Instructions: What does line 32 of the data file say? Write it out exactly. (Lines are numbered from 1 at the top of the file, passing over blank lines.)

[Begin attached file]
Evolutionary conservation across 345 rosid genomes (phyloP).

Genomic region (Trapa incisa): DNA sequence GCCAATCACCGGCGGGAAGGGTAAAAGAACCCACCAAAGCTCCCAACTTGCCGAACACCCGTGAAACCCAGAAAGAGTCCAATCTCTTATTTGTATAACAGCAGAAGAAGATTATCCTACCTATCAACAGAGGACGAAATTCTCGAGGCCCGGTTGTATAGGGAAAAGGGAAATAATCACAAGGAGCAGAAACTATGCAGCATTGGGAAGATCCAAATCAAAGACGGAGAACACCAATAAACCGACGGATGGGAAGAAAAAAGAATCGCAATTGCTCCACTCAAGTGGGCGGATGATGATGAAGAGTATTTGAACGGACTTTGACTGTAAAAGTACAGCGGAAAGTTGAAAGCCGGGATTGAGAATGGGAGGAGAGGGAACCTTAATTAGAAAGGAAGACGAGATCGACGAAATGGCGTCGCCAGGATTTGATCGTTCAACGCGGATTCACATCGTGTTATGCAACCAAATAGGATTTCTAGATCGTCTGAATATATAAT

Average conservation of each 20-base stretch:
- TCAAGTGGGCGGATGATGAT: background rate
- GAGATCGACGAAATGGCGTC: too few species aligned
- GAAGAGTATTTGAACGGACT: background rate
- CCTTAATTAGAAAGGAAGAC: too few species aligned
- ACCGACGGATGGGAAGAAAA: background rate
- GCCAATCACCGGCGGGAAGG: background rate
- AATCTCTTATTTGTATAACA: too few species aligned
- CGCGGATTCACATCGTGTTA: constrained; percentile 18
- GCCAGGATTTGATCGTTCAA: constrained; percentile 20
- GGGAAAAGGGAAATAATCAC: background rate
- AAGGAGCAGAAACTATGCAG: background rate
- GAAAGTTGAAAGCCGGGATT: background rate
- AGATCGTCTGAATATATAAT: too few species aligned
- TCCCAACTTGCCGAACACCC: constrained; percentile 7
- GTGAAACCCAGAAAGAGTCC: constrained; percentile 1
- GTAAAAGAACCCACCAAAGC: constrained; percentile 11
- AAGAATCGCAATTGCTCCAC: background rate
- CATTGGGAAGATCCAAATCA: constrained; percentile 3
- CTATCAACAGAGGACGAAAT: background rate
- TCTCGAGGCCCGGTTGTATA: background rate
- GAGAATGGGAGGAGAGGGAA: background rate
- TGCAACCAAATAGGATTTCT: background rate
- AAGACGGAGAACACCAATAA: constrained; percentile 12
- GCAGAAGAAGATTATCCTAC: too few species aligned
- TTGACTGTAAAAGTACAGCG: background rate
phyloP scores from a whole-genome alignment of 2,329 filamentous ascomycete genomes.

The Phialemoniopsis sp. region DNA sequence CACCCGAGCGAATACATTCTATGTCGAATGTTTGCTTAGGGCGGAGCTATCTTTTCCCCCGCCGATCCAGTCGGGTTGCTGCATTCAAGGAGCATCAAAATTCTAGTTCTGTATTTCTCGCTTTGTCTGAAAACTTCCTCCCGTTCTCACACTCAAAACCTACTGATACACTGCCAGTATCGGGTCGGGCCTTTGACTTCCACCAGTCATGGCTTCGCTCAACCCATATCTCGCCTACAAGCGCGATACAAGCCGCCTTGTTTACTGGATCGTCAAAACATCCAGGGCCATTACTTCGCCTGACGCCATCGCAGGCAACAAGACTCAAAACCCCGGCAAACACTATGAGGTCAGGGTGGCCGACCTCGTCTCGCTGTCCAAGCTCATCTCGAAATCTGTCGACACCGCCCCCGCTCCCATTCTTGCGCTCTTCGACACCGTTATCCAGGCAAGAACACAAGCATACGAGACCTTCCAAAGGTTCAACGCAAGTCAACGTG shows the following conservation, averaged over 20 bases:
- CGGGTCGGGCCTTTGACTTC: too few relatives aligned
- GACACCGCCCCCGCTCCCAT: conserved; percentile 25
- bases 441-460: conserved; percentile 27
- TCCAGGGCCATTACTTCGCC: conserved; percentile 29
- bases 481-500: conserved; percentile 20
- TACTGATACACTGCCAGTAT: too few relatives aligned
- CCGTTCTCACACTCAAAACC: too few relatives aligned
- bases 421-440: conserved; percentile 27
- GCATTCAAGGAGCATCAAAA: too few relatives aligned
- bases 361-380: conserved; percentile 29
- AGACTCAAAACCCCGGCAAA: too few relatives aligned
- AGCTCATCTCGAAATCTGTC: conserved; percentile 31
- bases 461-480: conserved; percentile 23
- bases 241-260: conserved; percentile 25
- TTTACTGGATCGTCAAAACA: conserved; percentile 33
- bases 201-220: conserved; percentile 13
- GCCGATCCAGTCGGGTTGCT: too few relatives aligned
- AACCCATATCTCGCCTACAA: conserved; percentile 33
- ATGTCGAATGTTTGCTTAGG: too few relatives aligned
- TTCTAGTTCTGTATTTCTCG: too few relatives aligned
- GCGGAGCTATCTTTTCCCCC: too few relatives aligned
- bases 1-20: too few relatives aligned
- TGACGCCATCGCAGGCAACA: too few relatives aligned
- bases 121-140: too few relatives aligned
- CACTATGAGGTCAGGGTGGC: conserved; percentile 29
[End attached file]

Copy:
- GACACCGCCCCCGCTCCCAT: conserved; percentile 25